Many Americans are on a spiritual quest. This should be good news
for the church. But, according to researchers, many of them are
choosing noninstitutional forms of religion. A recent poll by Gallup
shows that weekly church attendance is holding steady at about 40
percent of the population - the same rate as in the 1950s. But other
researchers - like Dave T. Olson, director of TheAmericanChurch.org
- claim only 17.7 percent of the population attends a church service
any given weekend.
Olson, who bases his numbers on annual church attendance reported by
individual U.S. congregations, says, "People who only go to church
now and again exaggerate how often they go."
Albert Winseman, religion and social trends editor for the Gallup
Organization, says people are shopping for alternatives to church
and that is one reason 3,000 local churches close their doors
"Most denominations are either declining or stagnant," says
The Assemblies of God is one of the few Christian groups to show
steady growth in recent years. The Yearbook of American and Canadian
Churches reports the Assemblies of God and Southern Baptists are the
only Protestant faith groups of the largest 25 to report an increase
in membership for 2004.
An April Gallup poll indicated 65 percent of Pentecostals attend
church weekly, second only to Church of Christ (at 68 percent) among
VANISHING PROTESTANT MAJORITY
Half a century ago, two-thirds of the population considered
themselves Protestants. Officially, for the first time last year,
self-identified Protestants dipped below half of all Americans,
according to Gallup research.
Evangelical and Pentecostal church attendance looks stable, but
membership isn’t keeping pace with population growth. Olson says
although the same number of people are attending church as 15 years
ago, there are an additional 48 million people living in the
But people are not necessarily flocking to other faiths. J. Gordon
Melton, author of the Encyclopedia of American Religions, says
tabulating all the Muslims, Buddhists, Hindus, Jews and New Agers
accounts for only 7 percent of Americans. Self-professing atheists
comprise another 10 percent of the population.
"In the culture today we don’t have the churchgoing momentum we did
in the 1950s, when ’respectable people’ attended church every week,"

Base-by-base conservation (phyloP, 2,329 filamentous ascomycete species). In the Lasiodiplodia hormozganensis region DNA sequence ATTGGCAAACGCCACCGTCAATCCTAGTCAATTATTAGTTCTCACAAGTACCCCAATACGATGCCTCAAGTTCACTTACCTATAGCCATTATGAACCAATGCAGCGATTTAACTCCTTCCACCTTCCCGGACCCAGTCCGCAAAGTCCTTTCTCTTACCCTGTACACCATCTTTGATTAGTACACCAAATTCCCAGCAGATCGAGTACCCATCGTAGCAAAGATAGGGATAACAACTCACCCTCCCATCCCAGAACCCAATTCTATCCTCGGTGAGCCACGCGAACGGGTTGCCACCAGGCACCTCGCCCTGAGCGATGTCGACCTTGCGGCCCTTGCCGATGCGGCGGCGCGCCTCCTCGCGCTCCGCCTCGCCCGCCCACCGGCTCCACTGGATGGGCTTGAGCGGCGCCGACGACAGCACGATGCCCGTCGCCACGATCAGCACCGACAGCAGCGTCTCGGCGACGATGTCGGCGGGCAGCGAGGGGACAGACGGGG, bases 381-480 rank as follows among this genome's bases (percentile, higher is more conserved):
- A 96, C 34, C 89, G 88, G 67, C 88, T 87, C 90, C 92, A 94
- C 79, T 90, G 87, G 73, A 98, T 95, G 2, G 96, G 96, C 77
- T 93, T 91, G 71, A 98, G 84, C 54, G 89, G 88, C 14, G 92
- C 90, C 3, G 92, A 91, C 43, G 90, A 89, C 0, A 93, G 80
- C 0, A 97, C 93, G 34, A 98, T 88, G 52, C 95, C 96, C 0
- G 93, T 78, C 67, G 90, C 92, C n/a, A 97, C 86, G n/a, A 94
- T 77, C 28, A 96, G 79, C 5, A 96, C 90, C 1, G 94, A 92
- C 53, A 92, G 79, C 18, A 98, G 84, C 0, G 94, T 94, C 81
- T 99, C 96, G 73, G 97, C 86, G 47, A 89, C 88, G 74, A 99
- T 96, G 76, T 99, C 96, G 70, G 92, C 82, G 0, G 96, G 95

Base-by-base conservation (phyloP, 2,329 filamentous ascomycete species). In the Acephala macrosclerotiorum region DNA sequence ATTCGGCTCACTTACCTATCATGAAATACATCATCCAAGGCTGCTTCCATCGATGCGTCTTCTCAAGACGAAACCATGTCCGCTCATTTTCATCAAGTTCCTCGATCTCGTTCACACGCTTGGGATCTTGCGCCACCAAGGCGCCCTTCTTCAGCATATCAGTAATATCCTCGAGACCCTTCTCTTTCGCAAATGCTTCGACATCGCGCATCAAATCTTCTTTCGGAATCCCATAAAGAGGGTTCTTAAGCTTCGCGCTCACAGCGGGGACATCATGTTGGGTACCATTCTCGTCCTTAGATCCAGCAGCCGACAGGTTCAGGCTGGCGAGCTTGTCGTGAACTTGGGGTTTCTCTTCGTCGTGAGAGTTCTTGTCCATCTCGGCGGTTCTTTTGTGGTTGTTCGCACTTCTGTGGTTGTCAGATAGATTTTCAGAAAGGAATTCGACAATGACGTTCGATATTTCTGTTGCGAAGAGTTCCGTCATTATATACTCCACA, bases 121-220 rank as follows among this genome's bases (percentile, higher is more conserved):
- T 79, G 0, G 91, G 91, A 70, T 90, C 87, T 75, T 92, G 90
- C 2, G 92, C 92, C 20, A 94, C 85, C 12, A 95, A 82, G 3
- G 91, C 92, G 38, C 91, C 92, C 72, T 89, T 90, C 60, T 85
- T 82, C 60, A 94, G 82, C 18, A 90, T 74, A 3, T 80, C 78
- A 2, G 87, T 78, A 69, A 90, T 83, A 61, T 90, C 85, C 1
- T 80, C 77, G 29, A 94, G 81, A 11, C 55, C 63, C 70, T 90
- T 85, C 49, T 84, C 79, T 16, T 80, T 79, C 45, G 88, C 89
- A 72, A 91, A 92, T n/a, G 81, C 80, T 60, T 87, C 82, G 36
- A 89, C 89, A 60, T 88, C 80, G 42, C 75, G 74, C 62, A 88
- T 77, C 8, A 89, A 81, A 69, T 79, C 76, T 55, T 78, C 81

says Earl Creps, director of the Doctor of Ministry Program at
Assemblies of God Theological Seminary in Springfield, Missouri.
"There’s no guarantee anymore that people are going to come to
Although only 17 to 40 percent of Americans attend church regularly,
about 80 percent of the population professes Christianity.
Pollster George Barna, who last year wrote the book "Revolution:
Finding Vibrant Faith Beyond the Walls of the Sanctuary," believes a
transformational shift is occurring in how Christians view church.
He claims more than 20 million committed yet disaffected
"revolutionaries" have struck out on their own to form house
churches, family faith communities and cyberchurches.
WHAT CHURCH OFFERS
Creps, author of "Off-Road Disciples," believes these
"revolutionaries" are forfeiting a great deal by not being involved
in a local church. "A great church offers relational connections,
people modeling how to live faith, accountability, the enormous
power of a group worship experience and the operation of the gifts
of the Spirit," he says.
Theologian J.I. Packer says the reality of corporate church life
pervaded first-century Christianity and should today as well.
"Individuality is not correct, according to biblical standards,"
says Packer, author of "Knowing God." "The church is central in
God’s plan. God uses the church to set up His kingdom - the
corporate relational reality where people respond to Christ as King.
We can’t dismiss the structure God has established."
Many observers believe house churches and cyberchurch movements are
short-lived trends that will never amount to more than 5 percent of
Melton says such methods don’t represent a new phenomenon. "For
decades people have been saying they can be a good Christian and
never go to church," he says.
Gallup sees a strong link between individual spiritual commitment
and church attendance by measuring factors such as prayer, Bible
study and small group involvement.
"People can say they are a spiritually committed person without
attending church, but it happens only 5 percent of the time,"
Creps says merely getting people into the sanctuary isn’t the goal.
"The issue really is the need for every person to come to God
through His Son Jesus Christ. That involves a connection with a
community of Christians - which we call church."
"The church is God’s primary vehicle for the proclamation of the
gospel," Winseman says. "The abundant life is found most abundantly
in the community of the local church."
--John W. Kennedy, Today’s Pentecostal Evangel
This article reveals the current condition of the church and some new trends in Christianity but for the church to be the Acts New Testament church we need to continue to explore and discover from acts what it looks like and what it does.
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